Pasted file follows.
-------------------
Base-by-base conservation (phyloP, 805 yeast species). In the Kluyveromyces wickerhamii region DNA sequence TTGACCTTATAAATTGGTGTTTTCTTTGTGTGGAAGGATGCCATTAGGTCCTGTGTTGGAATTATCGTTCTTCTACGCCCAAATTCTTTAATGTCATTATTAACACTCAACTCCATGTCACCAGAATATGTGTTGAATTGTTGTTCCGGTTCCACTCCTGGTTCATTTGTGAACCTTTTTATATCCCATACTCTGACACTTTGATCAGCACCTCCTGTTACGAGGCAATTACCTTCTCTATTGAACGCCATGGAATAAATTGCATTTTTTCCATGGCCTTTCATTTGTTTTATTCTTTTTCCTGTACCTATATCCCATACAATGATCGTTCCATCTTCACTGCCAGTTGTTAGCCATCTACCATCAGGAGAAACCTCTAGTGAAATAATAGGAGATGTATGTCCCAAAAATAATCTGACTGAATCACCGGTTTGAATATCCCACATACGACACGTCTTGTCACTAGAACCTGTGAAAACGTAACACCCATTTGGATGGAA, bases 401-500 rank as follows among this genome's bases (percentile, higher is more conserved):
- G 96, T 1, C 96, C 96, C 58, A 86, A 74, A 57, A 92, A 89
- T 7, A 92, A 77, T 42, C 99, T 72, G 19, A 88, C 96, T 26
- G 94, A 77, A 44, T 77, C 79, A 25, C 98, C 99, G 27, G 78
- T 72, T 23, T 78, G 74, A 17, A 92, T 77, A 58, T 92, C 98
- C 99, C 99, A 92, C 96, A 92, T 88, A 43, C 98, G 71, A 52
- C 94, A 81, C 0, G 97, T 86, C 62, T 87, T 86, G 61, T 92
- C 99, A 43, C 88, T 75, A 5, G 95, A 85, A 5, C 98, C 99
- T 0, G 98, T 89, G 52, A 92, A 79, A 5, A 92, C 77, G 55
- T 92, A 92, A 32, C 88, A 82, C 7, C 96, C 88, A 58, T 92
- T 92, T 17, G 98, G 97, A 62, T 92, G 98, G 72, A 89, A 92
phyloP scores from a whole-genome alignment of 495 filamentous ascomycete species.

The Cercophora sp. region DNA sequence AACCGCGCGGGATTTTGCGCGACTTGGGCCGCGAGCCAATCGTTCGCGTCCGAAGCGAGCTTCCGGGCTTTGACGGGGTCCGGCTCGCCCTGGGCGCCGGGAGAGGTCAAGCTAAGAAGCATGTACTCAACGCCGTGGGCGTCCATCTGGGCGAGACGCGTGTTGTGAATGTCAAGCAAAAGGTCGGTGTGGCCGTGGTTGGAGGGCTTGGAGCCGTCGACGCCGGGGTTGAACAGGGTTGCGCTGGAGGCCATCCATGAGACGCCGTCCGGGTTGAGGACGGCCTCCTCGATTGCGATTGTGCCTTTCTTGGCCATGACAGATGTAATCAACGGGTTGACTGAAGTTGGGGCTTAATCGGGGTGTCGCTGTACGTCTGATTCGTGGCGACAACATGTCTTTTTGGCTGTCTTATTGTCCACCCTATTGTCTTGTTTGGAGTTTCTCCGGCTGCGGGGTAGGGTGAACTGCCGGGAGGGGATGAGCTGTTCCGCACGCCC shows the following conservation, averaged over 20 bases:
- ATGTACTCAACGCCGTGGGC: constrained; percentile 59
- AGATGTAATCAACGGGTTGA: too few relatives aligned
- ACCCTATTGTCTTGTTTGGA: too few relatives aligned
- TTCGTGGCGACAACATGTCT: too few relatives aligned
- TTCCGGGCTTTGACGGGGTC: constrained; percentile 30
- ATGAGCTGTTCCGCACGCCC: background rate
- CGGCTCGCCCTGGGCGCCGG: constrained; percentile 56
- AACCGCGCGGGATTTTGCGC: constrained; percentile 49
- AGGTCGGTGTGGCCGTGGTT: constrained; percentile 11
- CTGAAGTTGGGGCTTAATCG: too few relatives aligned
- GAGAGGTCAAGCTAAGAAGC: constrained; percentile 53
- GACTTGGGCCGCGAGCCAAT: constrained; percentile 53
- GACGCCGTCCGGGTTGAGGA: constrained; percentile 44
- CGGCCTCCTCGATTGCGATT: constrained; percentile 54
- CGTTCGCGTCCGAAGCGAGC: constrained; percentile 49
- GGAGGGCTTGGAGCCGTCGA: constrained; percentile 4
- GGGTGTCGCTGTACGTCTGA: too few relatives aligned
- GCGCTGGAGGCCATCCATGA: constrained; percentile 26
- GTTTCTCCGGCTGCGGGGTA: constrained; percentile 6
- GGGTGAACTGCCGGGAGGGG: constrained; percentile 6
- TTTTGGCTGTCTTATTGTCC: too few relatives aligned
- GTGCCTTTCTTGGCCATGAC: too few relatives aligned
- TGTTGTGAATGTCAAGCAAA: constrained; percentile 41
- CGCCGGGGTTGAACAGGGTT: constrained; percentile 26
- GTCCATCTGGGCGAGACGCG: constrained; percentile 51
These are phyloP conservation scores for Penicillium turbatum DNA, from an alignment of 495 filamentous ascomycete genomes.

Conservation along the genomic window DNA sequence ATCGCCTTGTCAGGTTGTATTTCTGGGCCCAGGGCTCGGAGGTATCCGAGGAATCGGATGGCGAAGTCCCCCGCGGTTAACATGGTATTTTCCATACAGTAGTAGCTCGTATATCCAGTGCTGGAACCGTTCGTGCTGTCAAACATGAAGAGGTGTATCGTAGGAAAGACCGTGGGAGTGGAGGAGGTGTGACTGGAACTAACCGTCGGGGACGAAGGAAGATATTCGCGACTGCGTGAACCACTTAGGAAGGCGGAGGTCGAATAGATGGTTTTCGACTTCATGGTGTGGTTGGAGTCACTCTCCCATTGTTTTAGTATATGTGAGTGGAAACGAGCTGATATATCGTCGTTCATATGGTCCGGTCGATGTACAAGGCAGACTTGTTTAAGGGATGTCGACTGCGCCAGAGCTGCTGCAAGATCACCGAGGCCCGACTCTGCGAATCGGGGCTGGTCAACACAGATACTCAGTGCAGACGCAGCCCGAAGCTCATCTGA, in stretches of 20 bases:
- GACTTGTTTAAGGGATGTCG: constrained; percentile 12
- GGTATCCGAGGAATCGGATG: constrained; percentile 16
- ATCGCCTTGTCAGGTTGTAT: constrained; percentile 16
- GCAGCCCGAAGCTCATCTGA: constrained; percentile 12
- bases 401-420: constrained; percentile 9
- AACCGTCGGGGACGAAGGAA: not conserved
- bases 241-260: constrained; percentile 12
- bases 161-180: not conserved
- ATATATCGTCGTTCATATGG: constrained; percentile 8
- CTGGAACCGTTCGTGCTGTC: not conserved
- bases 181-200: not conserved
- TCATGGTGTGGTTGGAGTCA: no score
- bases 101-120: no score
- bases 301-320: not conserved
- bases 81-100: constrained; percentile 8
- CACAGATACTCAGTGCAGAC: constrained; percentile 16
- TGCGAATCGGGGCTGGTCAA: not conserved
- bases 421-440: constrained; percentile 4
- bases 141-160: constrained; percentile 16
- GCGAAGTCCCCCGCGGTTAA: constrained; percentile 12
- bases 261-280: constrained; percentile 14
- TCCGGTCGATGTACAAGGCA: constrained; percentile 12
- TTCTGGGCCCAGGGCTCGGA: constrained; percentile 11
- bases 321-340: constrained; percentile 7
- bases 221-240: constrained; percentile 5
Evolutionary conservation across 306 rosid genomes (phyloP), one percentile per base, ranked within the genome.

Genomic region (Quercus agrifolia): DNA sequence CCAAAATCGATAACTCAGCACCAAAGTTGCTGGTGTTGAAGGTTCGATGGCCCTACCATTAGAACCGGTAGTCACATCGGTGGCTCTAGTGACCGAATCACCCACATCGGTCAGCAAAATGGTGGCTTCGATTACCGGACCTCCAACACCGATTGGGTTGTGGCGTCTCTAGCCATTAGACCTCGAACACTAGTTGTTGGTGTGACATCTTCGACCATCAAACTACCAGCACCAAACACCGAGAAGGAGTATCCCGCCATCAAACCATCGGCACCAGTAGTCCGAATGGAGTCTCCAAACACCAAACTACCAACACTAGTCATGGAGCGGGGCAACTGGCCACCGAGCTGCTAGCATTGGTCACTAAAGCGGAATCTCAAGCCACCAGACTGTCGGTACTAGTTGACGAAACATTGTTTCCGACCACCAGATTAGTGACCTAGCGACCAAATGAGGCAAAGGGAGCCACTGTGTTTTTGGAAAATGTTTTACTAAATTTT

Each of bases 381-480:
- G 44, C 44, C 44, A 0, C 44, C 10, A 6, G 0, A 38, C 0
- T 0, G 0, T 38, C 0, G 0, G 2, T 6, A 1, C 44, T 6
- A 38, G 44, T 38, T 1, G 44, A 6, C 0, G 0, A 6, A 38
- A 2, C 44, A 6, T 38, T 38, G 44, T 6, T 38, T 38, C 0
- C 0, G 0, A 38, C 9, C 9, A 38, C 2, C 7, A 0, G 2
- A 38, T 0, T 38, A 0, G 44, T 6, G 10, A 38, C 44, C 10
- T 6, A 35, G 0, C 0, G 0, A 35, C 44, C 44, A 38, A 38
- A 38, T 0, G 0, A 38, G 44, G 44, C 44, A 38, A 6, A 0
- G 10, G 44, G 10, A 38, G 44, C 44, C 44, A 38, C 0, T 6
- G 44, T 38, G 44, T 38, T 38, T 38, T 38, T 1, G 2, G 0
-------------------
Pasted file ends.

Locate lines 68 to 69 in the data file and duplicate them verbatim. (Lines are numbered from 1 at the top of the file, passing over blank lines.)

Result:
Each of bases 381-480:
- G 44, C 44, C 44, A 0, C 44, C 10, A 6, G 0, A 38, C 0